Daphne Teo aims to further cancer research and effect change through her venture capital firm Goodman Capital.

Portrait of Tammy Strobel

Daphne Teo aims to further cancer research and effect change through her venture capital firm Goodman Capital.

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TOP FORM Teo, a former national swimmer, enjoys working out during her lunch breaks.

Growing up, Daphne Teo shared a close bond with her paternal grandfather. Her parents were busy establishing their construction and mining business, Sapphire Corporation, so child-rearing duties often fell to the elder Teo. He would cook for her, despite not cooking for anyone, and took her to her first day at kindergarten. “I refused to let him go home,” recalls the 35-year-old former national swimmer who won a bronze medal at the 1997 Southeast Asian Games. “I would run out of the classroom to ensure he was still there.”

He died from lung cancer when she was 12. Teo was sitting for her PSLE at the time and her mother didn’t tell her until she finished her last examination paper. “I really miss him,” she says.

Memories of her grandfather live on in her work. In 2013, after a successful investment banking career at Goldman Sachs, and a lucrative real estate venture in Myanmar, Teo and her Taiwanese-American husband, Jeffrey Lu, co-founded venture capital firm Goodman Capital.

The firm invests in early-stage ventures across Asia and the United States, mainly in the technology and biotechnology sectors. A key focus is cancer research. “Cancer is a tough disease. There’s not one cure, and more needs to be done.”

The couple also co-founded Engine Biosciences, a start-up platform that aims to accelerate drug discovery. The problem, Teo says, is that a lot of research is stuck in universities. “All the professors want to do is publish papers. To them, that’s the highest honour. But publishing papers will not save lives. You need to commercialise the drug, take it through clinical trials.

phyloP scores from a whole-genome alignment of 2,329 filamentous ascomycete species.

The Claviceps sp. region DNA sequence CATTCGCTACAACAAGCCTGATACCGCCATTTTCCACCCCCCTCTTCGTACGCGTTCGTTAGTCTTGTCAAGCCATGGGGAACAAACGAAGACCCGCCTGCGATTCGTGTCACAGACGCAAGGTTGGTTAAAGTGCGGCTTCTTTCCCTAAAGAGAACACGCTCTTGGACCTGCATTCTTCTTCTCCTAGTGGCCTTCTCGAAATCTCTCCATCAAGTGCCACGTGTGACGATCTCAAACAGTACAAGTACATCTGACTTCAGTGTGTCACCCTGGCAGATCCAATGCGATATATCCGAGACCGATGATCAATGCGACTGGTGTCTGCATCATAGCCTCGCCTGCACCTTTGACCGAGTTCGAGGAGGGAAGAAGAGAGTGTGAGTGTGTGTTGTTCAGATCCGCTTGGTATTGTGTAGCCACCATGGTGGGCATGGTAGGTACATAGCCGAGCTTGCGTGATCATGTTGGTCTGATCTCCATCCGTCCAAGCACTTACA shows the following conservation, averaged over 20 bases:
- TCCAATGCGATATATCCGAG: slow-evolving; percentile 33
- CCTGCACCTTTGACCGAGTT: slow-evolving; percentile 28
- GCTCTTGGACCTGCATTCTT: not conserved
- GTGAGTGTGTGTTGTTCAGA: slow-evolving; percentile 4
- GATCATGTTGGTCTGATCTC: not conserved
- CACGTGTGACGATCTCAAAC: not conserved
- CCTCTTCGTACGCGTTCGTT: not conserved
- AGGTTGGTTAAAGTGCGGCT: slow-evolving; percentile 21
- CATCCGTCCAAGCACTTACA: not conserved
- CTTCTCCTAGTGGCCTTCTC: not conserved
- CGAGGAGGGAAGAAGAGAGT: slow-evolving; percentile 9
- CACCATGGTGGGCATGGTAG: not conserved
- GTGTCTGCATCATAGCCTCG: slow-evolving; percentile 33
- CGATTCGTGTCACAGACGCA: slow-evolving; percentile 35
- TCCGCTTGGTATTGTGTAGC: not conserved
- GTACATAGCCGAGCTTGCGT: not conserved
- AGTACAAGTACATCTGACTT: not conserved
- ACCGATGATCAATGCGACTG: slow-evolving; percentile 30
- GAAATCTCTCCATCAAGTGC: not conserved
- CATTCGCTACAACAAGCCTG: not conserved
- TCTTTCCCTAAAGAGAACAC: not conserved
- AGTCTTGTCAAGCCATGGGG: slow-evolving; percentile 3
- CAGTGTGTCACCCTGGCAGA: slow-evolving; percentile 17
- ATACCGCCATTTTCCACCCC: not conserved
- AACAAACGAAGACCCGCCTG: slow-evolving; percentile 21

“That’s where we come in. We go to different universities, look for great research, give (the scientists) advice on how to raise funds, and (commercialise their research).”

She relishes the intellectual stimulation that comes with her work. “Two weeks ago, we went to San Diego to meet a professor who’s doing research on cancer. Before that, we were at the Cleveland Clinic meeting someone researching Alzheimer’s. Meeting all these people is inspiring. It doesn’t feel like we’re sacrificing our lives.”

However, she did sacrifice her childhood for competitive swimming. Having started at the age of three, Teo was representing Singapore at international competitions by the age of six. With twice-daily training sessions interspersed with school, there was little time for much else. “What I sacrificed was my childhood. I didn’t know how to ride a bike until I was 18 or 19. I wasn’t allowed to, because I couldn’t risk injury.”

She was flying the national flag at the SEA Games, Commonwealth Games and Youth Olympics at her peak at age 14, but her grandfather did not live to see that. His premature death spurs her on. “We want to make a change. Hopefully, in 20 to 30 years’ time, cancer will not be a problem.

“It would be great if one day, whatever we invested in helps to save a loved one. That would be priceless.”



“Over the weekends, Jeffrey and I will dine out and have wine. I’ve recently started liking natural wines. Their flavours are really interesting.”


“Sundays are for family and I spend the whole day with my parents. We visit Jeffrey’s parents in Taiwan every two to three months.”


“I’ve learnt how to cycle, rollerblade, dive and ski. My husband and I work out every day. I like barre and HIIT (High-Intensity Interval Training) workouts.”

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